I've marked the left cheek with a circle and split it in two. It looks like a "forbidden sign" I know, but it's entirely unintentional :-). The lower-left half the RGB-Lum is quite hue accurate, while in the brighter upper-right half there's some hue shift and stronger desaturation effect, while NTRO maintains correct hue better. In other words the RGB-Lum introduces some "artificial color separation" and gives a slightly more contrasty look despite having the same tone curve. (They're not ideally comparable as the global saturation of the RGB-Lum is a little bit lower than NTRO).
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Tim Lookingbill

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Re: DCamProf - a new camera profiling tool
« Reply #1499 on: March 03, 2017, 04:04:36 am »

So evaluating result in the end is about using our eyes.

I added one full stop exposure in ACR on that sample as well but I could've gone farther but stopped to avoid blowing out the spectral highlights in the buttons on the dress which you've cropped out of your sample.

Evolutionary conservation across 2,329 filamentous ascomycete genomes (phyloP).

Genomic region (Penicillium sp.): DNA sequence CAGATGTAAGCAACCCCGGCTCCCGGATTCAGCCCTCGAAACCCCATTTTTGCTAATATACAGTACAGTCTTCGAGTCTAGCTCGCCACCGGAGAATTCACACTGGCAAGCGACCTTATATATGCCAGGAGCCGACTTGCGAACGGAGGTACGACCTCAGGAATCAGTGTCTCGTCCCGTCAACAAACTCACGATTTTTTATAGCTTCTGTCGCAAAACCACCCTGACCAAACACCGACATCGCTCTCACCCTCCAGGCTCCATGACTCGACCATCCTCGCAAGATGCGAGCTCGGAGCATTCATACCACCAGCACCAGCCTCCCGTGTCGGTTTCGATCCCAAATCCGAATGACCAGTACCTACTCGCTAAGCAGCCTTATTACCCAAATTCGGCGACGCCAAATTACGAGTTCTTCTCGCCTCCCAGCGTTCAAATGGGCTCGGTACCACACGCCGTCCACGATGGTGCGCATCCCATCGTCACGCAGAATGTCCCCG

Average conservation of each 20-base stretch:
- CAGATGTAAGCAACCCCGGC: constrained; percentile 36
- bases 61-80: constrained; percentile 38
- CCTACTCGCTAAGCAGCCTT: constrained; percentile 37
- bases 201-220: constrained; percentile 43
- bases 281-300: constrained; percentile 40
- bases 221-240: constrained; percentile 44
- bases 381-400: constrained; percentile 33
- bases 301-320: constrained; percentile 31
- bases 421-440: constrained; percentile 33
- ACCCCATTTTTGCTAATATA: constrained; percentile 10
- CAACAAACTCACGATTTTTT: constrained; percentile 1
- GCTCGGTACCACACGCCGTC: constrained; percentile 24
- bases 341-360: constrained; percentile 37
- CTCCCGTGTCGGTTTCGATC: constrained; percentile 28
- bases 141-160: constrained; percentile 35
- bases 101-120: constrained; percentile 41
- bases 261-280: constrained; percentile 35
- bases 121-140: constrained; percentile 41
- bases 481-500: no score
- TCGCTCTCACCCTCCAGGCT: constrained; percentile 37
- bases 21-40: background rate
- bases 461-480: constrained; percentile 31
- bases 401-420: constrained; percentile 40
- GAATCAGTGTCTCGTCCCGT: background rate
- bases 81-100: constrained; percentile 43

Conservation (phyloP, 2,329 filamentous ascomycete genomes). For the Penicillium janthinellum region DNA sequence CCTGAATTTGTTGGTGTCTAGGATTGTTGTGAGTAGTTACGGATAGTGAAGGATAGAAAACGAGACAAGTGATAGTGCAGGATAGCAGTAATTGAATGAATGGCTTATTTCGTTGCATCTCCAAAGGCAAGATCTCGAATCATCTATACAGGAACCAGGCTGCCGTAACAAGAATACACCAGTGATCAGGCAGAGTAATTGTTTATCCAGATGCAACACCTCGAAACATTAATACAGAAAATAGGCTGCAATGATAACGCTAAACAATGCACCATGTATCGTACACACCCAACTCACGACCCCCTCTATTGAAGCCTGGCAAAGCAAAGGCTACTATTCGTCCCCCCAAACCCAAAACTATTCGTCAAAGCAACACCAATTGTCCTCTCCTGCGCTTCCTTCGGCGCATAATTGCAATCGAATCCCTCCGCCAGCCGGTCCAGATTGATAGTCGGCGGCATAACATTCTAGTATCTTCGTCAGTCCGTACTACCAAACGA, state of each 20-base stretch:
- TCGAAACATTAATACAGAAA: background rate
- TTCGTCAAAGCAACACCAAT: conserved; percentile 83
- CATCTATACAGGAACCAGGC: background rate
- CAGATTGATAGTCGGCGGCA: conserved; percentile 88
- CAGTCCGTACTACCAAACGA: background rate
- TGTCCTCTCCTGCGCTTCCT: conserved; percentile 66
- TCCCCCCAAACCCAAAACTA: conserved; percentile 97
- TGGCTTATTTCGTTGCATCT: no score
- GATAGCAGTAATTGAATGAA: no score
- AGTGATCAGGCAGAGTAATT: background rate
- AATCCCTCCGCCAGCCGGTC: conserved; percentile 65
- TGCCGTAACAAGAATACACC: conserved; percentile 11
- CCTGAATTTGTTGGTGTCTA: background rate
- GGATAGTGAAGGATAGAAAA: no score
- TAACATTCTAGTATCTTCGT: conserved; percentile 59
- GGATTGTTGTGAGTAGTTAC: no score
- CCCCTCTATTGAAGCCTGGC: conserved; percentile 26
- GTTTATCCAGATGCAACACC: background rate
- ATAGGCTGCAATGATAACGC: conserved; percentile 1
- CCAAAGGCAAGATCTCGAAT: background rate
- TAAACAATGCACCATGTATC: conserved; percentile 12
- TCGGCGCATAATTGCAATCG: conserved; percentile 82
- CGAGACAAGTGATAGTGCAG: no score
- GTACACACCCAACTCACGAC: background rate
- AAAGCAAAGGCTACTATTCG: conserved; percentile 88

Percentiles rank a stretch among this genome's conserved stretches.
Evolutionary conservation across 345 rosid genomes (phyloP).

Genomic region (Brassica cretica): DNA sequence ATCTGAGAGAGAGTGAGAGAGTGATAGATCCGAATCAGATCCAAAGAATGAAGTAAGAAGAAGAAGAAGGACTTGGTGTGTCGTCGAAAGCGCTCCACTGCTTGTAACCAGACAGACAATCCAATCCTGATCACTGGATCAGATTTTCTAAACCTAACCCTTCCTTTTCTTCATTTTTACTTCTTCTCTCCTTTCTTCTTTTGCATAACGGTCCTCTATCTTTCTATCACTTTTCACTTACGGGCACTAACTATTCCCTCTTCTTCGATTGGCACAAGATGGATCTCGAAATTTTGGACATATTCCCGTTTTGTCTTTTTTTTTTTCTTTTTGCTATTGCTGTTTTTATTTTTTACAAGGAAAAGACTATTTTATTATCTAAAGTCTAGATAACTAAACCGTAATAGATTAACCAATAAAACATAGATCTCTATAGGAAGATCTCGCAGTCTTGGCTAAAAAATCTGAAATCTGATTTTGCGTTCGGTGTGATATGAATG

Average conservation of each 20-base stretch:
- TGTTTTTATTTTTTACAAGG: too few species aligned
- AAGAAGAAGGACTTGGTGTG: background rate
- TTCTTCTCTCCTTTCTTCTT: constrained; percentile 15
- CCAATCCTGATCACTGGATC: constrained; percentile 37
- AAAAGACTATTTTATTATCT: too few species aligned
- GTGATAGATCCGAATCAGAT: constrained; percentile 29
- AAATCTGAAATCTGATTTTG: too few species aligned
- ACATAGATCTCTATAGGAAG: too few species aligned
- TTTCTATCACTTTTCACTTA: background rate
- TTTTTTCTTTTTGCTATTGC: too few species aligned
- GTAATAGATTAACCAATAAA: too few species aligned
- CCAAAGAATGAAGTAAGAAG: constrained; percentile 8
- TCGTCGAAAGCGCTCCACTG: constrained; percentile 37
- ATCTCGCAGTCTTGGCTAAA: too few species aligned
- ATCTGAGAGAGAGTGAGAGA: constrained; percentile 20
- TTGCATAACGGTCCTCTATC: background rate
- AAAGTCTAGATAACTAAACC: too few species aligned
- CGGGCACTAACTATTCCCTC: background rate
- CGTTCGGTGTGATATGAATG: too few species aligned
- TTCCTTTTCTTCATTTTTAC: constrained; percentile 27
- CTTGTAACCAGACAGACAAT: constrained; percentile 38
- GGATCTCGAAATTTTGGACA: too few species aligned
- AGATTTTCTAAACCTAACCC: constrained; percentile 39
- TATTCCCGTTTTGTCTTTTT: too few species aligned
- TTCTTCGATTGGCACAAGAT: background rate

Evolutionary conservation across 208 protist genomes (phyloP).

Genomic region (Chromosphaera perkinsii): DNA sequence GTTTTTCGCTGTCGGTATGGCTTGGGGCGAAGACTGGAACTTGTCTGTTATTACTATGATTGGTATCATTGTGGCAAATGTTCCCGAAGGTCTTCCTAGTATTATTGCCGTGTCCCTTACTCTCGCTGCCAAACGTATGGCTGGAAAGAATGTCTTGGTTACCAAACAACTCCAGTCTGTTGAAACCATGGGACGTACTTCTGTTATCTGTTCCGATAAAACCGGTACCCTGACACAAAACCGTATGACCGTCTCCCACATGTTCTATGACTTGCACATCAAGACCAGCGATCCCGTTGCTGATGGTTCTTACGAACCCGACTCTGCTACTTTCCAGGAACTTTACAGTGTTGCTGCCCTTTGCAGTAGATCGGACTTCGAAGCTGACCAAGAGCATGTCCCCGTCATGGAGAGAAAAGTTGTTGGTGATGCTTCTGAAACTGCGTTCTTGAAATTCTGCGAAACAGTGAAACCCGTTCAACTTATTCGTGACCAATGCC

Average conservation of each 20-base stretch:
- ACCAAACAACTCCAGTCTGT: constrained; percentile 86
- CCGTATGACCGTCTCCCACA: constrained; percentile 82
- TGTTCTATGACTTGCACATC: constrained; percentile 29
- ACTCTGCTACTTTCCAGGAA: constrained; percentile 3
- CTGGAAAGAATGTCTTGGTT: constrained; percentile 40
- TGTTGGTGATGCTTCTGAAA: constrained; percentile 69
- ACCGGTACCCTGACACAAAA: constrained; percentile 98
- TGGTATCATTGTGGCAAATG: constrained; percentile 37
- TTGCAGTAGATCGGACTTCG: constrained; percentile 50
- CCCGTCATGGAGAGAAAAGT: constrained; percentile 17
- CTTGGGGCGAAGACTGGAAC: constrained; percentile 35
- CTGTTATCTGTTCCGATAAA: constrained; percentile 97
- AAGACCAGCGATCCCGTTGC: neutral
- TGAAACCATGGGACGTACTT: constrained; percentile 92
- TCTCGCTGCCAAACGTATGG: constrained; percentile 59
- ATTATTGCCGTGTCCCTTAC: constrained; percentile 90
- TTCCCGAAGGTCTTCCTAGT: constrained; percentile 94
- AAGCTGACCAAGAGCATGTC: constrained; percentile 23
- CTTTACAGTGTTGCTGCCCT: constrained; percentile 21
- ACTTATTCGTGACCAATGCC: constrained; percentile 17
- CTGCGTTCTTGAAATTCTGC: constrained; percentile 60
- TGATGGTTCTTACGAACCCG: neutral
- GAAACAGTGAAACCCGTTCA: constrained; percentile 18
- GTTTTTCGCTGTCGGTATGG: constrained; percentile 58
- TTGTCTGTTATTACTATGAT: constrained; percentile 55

All I'm concerned about by going through the trouble of making a custom profile is maintaining consistency when increasing exposure or brightening an image but at the same time preserve modeling detail in such surfaces as fabric and non-spectral skin highlights in the area of 200RGB. Of course the only way I've been able to achieve this in ACR is by using PV2010's linear styled function engineered in its Exposure slider after zeroing out all other sliders in the Basic Panel and adjusting for a neutral or slightly off white white balance.

Your attempt at building DcamProf profiles to control skin highlight hues nearing max brightness seems to leave out or avoid mitigating against the hue shifts from spectral fluorescing of foundation makeup which this sample image has at near pancake levels making this sample image not ideal IMO for testing the effects of various contrast curves on hue/saturation shifts.